If you're not wearing a tie right now, you might consider slipping one on just for the sake of trying out one or two of these more than 177,000 gorgeously elaborate tie-tying methods, which a mathematician came up with after viewing *The Matrix Reloaded.*

Mathematician Mikael Vejdemo-Johansson came up with the idea after learning a knot patterned after the one worn by the elaborately-suited *Matrix Reloaded* character The Merovingian. After checking out existing mathematical tie-tying research (yep, it's thing), he realized the knot wasn't covered. That's when he set out to come up with a new mathematical model for knotting a tie. He spoke to *New Scientist* about it:

He first became interested in the subject after a YouTube tutorial caught his eye. It showed you how to copy an exotic-looking knot worn by Matrix villain, The Merovingian . . . "I was hooked," he says. Curious to learn more, he looked up the Fink-Mao paper – and immediately noticed that fancier knots like these weren't included.

It turns out Fink and Mao had made two assumptions about tie knots that drastically reduced the number available. They assumed that you would only make a tuck – folding one end of the tie under the rest to complete the knot – at the end of a given tying sequence, and that all knots would be covered by a flat stretch of fabric. Those assumptions don't hold for the new set of knots, which can involve making multiple tucks midway through a sequence – and surfaces with many folds and edges.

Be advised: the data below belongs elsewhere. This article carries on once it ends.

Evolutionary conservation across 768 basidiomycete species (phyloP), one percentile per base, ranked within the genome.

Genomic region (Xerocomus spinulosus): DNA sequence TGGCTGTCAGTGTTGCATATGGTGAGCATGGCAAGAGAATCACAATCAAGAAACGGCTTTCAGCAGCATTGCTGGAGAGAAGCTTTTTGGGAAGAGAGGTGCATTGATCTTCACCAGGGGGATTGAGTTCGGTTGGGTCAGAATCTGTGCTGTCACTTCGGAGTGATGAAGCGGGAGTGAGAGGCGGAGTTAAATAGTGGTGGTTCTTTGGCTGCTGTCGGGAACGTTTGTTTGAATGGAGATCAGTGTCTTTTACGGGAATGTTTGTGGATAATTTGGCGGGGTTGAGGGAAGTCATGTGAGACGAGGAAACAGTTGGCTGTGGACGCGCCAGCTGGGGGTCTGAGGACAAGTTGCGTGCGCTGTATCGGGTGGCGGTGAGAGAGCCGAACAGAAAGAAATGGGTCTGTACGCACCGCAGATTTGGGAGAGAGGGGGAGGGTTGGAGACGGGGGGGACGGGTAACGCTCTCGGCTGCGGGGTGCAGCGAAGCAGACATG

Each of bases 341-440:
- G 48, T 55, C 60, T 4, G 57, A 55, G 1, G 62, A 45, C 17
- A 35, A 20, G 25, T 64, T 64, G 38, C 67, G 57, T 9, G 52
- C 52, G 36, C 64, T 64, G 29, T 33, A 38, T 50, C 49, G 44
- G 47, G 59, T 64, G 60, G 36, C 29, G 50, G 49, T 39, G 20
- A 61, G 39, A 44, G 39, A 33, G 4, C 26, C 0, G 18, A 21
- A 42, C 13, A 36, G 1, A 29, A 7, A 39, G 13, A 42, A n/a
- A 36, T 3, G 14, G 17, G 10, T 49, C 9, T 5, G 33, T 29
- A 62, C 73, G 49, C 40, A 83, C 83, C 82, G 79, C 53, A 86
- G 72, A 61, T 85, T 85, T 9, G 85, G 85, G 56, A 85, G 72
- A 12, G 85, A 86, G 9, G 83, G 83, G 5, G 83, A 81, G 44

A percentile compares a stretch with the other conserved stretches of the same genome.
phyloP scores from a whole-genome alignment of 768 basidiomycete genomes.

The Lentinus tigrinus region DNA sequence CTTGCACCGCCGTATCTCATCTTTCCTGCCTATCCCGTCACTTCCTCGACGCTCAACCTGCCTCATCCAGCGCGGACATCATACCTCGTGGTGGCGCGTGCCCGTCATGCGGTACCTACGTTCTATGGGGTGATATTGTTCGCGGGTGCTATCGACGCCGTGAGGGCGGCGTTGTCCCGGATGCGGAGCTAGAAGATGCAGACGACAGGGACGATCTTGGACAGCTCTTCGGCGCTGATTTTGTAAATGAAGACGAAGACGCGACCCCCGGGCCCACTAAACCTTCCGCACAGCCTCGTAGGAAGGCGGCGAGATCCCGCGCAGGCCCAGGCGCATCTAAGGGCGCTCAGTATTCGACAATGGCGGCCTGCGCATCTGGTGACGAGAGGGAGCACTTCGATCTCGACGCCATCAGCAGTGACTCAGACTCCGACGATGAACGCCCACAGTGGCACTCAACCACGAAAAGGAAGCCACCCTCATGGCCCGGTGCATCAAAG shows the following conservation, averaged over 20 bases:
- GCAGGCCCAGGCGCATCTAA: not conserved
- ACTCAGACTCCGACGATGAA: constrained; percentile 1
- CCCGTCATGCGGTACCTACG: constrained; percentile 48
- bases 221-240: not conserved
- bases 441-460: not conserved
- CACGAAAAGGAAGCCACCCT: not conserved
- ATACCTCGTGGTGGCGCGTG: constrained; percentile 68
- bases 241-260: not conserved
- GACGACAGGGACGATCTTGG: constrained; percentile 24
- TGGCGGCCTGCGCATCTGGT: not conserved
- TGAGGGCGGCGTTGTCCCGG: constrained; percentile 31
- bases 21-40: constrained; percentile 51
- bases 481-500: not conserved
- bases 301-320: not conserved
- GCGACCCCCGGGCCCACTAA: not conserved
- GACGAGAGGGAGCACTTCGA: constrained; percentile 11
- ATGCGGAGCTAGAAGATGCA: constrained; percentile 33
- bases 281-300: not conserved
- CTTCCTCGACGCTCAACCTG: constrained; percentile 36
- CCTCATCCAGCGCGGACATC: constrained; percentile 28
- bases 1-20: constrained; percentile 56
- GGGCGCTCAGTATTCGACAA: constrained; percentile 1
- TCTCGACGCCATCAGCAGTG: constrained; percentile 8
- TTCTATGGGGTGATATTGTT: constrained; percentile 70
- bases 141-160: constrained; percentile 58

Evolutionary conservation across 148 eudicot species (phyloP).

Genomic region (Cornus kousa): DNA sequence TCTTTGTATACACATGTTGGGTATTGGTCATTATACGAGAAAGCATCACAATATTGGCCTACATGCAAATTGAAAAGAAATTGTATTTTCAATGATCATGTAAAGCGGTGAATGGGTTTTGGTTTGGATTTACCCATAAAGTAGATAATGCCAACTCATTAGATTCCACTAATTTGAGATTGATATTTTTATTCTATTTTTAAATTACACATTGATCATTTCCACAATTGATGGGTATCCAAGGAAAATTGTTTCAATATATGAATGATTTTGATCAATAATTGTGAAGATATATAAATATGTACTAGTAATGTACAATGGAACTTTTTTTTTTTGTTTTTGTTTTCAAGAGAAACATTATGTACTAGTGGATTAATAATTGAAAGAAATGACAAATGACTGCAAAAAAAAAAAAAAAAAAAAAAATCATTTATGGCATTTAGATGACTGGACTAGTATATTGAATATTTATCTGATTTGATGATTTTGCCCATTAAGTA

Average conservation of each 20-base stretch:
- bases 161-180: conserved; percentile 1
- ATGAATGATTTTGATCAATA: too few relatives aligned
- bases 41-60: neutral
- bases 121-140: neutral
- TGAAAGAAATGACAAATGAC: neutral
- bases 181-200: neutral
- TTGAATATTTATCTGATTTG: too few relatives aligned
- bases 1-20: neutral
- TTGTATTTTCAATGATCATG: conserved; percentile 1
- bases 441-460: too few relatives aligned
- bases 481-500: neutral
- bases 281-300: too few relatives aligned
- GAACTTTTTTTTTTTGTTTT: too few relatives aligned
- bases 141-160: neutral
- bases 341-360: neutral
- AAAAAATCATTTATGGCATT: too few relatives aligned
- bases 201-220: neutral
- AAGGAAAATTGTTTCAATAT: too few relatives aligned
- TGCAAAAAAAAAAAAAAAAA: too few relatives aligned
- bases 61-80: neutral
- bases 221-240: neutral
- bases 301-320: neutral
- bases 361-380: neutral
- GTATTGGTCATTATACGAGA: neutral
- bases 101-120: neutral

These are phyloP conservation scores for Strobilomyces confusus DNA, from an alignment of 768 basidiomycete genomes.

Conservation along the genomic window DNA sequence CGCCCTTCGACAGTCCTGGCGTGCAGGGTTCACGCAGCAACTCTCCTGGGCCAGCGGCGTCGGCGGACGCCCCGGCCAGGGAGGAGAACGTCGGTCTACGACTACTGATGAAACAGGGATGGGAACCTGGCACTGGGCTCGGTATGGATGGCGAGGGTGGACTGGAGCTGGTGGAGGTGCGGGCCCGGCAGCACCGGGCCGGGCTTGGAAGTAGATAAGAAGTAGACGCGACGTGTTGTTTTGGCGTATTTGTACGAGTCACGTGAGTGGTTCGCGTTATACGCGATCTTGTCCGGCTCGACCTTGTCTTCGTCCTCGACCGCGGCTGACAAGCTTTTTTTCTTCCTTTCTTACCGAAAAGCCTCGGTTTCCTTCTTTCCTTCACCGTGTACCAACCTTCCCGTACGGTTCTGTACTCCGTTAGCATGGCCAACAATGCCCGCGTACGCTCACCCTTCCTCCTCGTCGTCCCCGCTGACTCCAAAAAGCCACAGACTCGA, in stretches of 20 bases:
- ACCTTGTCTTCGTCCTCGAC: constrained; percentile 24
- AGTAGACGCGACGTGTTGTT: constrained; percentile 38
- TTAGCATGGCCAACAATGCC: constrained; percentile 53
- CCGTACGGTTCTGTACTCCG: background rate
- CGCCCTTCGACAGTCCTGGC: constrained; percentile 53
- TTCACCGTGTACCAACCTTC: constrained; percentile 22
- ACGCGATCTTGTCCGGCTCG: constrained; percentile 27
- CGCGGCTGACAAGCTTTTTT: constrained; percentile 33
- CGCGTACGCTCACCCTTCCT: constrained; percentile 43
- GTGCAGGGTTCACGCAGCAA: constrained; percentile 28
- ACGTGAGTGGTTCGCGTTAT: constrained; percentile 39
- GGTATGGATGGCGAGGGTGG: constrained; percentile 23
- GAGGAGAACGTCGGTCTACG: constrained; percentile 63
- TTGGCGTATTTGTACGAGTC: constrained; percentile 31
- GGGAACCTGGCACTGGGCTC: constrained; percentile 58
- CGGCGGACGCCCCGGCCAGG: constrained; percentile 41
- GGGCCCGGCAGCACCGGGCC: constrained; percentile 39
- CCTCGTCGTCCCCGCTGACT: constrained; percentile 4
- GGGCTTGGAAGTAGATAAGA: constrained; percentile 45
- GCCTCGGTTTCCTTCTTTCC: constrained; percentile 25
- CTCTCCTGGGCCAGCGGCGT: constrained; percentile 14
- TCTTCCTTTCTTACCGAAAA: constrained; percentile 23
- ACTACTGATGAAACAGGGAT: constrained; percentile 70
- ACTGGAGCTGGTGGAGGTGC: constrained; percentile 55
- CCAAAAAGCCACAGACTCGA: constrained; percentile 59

Vejdemo-Johansson has also created a random-tie generator, which generates one of the 177,000, still mostly obscure tie knots. Here's mine, the zingily named C-96 knot:

Try out the tie-knot generator here or read more about it at the*New Scientist *here.

## DISCUSSION

Knot theory is actually very deep stuff, mathematically speaking. (No, I will not make the obvious pun that a lot of things

into it.)tie